Hajati Kasibante is the coordinator, Mpigi district, where over 30,000 families have been registered. She is an AIDS counselor attached to Nkozi Hospital, who after considering the objectives of the FFWP thought it would be helpful in the fight against AIDS.
"I watched some of their films on AIDS and decided people would need them," she recalls. FFWP advocates for a preventive approach to AIDS, a major boost to a district which has been severely hit by the AIDS epidemic. She guessed right: the fear of AIDS had an immediate effect on the population, many were beaten into line. After watching films provided by the FFWP, on the horrors of AIDS and STDs, thousands rushed to make vows - of faithfulness and monogamy.
"Before the coming of AIDS few would ever think seriously of fidelity," says Hajati. "The first to join FFWP were AIDS widows, for fear of being seduced, by men who would easily infect them with more complex diseases. Married women, elderly men with young wives, and young married couples like it very much because it ensures fidelity," says the heavy set Hajati. She suggests the fear of AIDS, rather than the desire for stable marriage, is the main drive behind the rush for vows. Imperatively, too, those infected want to live longer and care for their families, while the healthy too want a clean bill of health.
"Men were difficult at first," she recalls. "Most thought they would be bound to one woman and if they failed, be imprisoned." But eventually common sense carried the day. In Kituntu sub-county, Mawakota, people are electing committees in order to get projects. Every parish has a FFWP committee. Since July 1997, FFWP has provided seeds which are planted in a central nursery in the parish and then the seedlings are distributed free. More projects are in the pipeline if this one does well.
Religious barriers have been cast aside as Muslims, Christians and traditionalists alike join FFWP. The Coordinator of the FFWP Mukono Chapter, Hajii Umar Nsubuga, is just one of the many Muslims who head district chapters.
Membership also cuts across the social strata; both the high and mighty and the rank and file are now birds of the same feather. They are all united in the desire to fight AIDS, achieve stable families and ensure peace. Many top shots and former LCs are members. RDC Rose Mutonyi, former LCV secretary for women Ruth Mirembe, former mayor Mr. Lubega and his assistant Haji Kasule are all members.
In an unprecedented trend, many Muslims are resorting to monogamy. And the Muslim women are not taking it lying down. "As a Muslim I have to fight so that I remain the only wife in the home," says Kasibante. "That's very important so that his love remains undivided. Muslim men now realize that in a polygamous marriage faithfulness is very difficult; it's impossible. A mistake by one person could wipe out the whole family."
FFWP's efforts have not come to naught. "There has been remarkable behavioral change," says Kasibante. "The public vows bind people to a consistent lifestyle. They reject promiscuity because they are ashamed to be seen to be failing. Even those who want to deliberately infect others have been sensitized on how to live positively. Many no longer spread the virus after infection; but now after counseling, they are anxious to prolong their lives because they realize they are still useful to the nation. Both AIDS widows and widowers now behave better," she observes.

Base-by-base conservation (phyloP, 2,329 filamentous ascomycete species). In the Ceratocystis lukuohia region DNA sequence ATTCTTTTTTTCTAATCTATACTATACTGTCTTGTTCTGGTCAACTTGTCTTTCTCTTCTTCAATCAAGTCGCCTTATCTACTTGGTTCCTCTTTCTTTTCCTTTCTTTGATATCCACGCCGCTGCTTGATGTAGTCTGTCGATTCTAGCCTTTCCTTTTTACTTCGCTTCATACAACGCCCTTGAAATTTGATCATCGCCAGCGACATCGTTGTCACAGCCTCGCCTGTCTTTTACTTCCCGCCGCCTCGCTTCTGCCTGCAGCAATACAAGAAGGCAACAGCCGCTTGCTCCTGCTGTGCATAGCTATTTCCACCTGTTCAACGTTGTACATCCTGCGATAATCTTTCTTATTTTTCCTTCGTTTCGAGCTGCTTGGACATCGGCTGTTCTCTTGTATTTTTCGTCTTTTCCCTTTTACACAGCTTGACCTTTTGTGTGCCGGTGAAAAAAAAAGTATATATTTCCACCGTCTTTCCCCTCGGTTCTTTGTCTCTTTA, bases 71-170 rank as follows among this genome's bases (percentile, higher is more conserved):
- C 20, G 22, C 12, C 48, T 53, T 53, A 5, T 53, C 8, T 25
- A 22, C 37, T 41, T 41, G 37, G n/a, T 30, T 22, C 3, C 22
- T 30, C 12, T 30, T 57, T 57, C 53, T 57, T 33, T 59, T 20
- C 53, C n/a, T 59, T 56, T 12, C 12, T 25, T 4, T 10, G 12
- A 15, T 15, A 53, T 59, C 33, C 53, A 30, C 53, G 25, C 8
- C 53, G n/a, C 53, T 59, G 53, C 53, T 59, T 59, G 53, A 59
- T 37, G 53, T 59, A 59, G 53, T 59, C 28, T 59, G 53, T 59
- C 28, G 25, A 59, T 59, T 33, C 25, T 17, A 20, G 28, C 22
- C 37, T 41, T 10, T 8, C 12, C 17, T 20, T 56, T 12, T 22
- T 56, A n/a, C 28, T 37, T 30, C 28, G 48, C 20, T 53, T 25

The affianced no longer trust each other: they only now marry after blood tests. There has also been a reduction in the divorce rate, because couples fear embarrassment since they publicly vowed not to leave each other.
"At least I can now trust my husband: since he was taught by FFWP, I know he is faithful. That's what usually breaks marriages," says Nakimuli Agnes.
Many men now entrust their wives with their secrets, because they are sure they are there to stay. For those who remain with one wife, the latter now accepts to accept to look well after their step-kids, so that the husband does not regret and retreat to their mother, or other women. Hajati Kasibante has five kids and two others from her one time co-wife. She recently transferred her step-daughter Aisha from St. Mary's Nkozi to the superior Bulo Parents SSS, Butambala, to make her feel equal to her own Junat in S.6 at Bulo.
"She doesn't feel inferior, so I now want to see how their father will start complaining that they are being mistreated."
In the Youth Federation one has to test HIV negative before being allowed to join - so that it makes sense to start saving sex for till marriage. If they want, spouses are selected for them from other chapters of FFWP. They are tested and if found HIV negative they are photographed and their photos sent to potential spouses.
The kids are kept busy with meetings, seminars, etc., in order to get their minds off immorality. "The kids work hard and behave well; so if you get a spouse from FFWP, you are sure you have a very good one," says Agnes.
In Kamuli people have been sensitized about the need to be faithful in marriage and how to avoid AIDS and STDs. Life skills are also being imparted in these workshops. And for those behind the scenes, working with FFWP provides unbeatable job satisfaction because they feel it's a noble cause they are promoting.
Comments Mbotana: "Establishing FFWP in Kamuli has given me the greatest satisfaction because it's what I would have been doing as a priest - the moral and spiritual development of the family, women and youth groups, by shaping their conscience to enable them to be useful members of society. By the year 2000, if people are consistent with their vows, the AIDS situation will have greatly improved. We are adding value to life. We shall not accept to die just like that," sums up Kasibante.